Nine episodes from the life of Krishna were presented in Odissi form.
Does the mythical and mysterious Krishna matter at all for the highly pragmatic and calculative corporate world of today? And can classical arts be of any appeal for the corporate people? To have the answers, one should have watched Krishna Saranam, the interpretative Odissi dance presentation by the well-known Orissa Dance Academy in Bhubaneswar recently.
Noted dancer-choreographer Aruna Mohanty, the director of the Academy, conceived and choreographed the idea while SREI-BNP Paribas, an Orissa-based corporate house, supported and hosted the multiple media production that aimed at exploring the relevance of Krishna's life for the corporate culture. Mohanty roped in young scholar and script writer Kedar Mishra, human resource development expert Khirod Patnaik and artist Lalatendu Rath to form the think-tank of her production for which Ramahari Das scored the music and percussion exponent Dhaneswar Swain designed the rhythm.
The two-hour presentation was spread over nine episodes, each episode telling a tale from the life of Krishna while highlighting a value that he practiced and that was of enough relevance to the corporate sector today. While the narrative commenced with the birth of Krishna an incarnation of the God to bring order to the chaotic world - suggesting the corporate sector's role in shaping of a new social order - the second episode delineated how it can protect the society and the environment as Krishna did for the Gopis and the cows by lifting Gobardhan Mountain.
The third episode that visualized the eternal bond between the Krishna and the Gopis suggested how important it was to have a similar bond between all the stake holders of the corporate sector while in the next one - the swayamvar scene of princess Draupadi - showed how Krishna provided equal opportunity to all the contenders though he ensured that the deserving won. Similarly, in the fifth sequence, the Pandavas in exile were shown adapting to the demand of the new roles and responsibilities (even warrior Arjun becomes a competent dance teacher) emphasizing how multi-tasking is a way to negotiate challenges in the corporate culture. And in the sixth sequence, Krishna was seen facing the conflicting demands from Arjun and Duryodhan to be on their sides - exactly as a corporate executive encounters - but facilitates a win-win situation for both by offering them a chance to choose.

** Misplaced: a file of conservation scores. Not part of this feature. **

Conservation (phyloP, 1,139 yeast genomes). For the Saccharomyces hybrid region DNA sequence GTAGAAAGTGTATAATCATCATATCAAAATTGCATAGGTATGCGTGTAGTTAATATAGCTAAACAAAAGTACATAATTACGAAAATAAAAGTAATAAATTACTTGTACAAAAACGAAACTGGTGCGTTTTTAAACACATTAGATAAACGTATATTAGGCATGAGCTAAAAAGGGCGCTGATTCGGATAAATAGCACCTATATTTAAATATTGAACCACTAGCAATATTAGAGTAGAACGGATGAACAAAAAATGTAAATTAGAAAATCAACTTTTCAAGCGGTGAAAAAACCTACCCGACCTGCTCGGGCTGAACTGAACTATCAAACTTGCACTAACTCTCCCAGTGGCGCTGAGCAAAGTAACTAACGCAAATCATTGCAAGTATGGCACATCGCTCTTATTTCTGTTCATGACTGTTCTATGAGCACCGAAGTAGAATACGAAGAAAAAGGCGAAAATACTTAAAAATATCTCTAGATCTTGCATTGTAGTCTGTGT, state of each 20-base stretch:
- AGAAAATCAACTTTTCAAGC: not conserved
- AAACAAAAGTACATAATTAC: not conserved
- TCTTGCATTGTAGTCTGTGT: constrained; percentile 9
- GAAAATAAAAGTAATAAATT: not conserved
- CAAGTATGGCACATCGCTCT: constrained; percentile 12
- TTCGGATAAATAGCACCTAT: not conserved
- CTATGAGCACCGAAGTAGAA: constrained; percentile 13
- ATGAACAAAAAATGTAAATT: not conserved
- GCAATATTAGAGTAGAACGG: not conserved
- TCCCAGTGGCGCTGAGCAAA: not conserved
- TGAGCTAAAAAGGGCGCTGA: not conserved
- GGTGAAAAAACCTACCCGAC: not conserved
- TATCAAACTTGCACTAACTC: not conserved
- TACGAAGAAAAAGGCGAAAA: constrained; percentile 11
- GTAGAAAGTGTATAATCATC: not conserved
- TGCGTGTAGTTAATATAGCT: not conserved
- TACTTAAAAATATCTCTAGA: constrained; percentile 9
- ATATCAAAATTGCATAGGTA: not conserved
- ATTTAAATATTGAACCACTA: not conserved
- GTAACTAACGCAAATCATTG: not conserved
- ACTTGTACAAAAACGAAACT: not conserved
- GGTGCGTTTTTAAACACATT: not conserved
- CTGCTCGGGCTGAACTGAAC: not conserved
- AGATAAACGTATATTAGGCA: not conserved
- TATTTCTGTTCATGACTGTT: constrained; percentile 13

Moving on, the seventh and eighth scenes dawn from the battlefield in The Mahabharat where Krishna teaches Arjun how karma is dharma for him - exactly as the vision of the leader needs to be executed honestly by the followers - and how the right strategy and diplomacy were important to win in the war and in destroying evil and upholding the value system. And in the final episode, Krishna even destroys his own when they drift away from the path of truth. He made the rule and abided by it and never negotiated with the truth - the ultimate lesson that the production pointed out to the corporate leaders.